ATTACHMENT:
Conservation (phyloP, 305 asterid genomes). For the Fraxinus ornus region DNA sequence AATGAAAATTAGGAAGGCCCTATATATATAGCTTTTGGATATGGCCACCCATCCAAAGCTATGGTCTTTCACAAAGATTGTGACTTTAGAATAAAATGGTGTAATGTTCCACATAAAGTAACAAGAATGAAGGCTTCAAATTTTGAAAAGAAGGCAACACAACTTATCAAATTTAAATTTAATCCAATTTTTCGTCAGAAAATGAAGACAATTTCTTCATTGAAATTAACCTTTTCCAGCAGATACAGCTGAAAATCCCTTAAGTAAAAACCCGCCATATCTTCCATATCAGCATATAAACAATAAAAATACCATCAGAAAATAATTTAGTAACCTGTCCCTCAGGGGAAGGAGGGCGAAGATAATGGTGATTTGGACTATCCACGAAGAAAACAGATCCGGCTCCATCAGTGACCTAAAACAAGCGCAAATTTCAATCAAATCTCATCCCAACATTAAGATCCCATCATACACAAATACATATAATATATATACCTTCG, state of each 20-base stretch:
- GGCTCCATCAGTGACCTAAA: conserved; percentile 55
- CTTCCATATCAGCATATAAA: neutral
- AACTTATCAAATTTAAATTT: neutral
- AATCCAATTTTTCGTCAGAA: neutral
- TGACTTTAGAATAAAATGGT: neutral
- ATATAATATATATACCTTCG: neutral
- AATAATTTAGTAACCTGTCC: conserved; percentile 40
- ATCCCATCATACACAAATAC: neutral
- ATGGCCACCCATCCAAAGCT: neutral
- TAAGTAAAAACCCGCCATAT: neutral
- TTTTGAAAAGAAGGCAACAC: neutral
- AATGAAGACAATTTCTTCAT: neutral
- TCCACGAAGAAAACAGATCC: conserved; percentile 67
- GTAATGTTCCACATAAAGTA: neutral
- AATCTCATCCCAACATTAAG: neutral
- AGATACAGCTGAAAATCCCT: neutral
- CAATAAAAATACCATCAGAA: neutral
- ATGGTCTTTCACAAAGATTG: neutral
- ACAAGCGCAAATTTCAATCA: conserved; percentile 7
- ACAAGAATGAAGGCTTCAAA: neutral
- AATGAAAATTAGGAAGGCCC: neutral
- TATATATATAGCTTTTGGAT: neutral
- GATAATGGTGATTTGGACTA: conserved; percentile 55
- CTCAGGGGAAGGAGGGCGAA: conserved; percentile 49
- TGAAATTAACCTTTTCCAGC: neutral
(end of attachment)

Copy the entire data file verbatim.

Conservation (phyloP, 305 asterid genomes). For the Fraxinus ornus region DNA sequence AATGAAAATTAGGAAGGCCCTATATATATAGCTTTTGGATATGGCCACCCATCCAAAGCTATGGTCTTTCACAAAGATTGTGACTTTAGAATAAAATGGTGTAATGTTCCACATAAAGTAACAAGAATGAAGGCTTCAAATTTTGAAAAGAAGGCAACACAACTTATCAAATTTAAATTTAATCCAATTTTTCGTCAGAAAATGAAGACAATTTCTTCATTGAAATTAACCTTTTCCAGCAGATACAGCTGAAAATCCCTTAAGTAAAAACCCGCCATATCTTCCATATCAGCATATAAACAATAAAAATACCATCAGAAAATAATTTAGTAACCTGTCCCTCAGGGGAAGGAGGGCGAAGATAATGGTGATTTGGACTATCCACGAAGAAAACAGATCCGGCTCCATCAGTGACCTAAAACAAGCGCAAATTTCAATCAAATCTCATCCCAACATTAAGATCCCATCATACACAAATACATATAATATATATACCTTCG, state of each 20-base stretch:
- GGCTCCATCAGTGACCTAAA: conserved; percentile 55
- CTTCCATATCAGCATATAAA: neutral
- AACTTATCAAATTTAAATTT: neutral
- AATCCAATTTTTCGTCAGAA: neutral
- TGACTTTAGAATAAAATGGT: neutral
- ATATAATATATATACCTTCG: neutral
- AATAATTTAGTAACCTGTCC: conserved; percentile 40
- ATCCCATCATACACAAATAC: neutral
- ATGGCCACCCATCCAAAGCT: neutral
- TAAGTAAAAACCCGCCATAT: neutral
- TTTTGAAAAGAAGGCAACAC: neutral
- AATGAAGACAATTTCTTCAT: neutral
- TCCACGAAGAAAACAGATCC: conserved; percentile 67
- GTAATGTTCCACATAAAGTA: neutral
- AATCTCATCCCAACATTAAG: neutral
- AGATACAGCTGAAAATCCCT: neutral
- CAATAAAAATACCATCAGAA: neutral
- ATGGTCTTTCACAAAGATTG: neutral
- ACAAGCGCAAATTTCAATCA: conserved; percentile 7
- ACAAGAATGAAGGCTTCAAA: neutral
- AATGAAAATTAGGAAGGCCC: neutral
- TATATATATAGCTTTTGGAT: neutral
- GATAATGGTGATTTGGACTA: conserved; percentile 55
- CTCAGGGGAAGGAGGGCGAA: conserved; percentile 49
- TGAAATTAACCTTTTCCAGC: neutral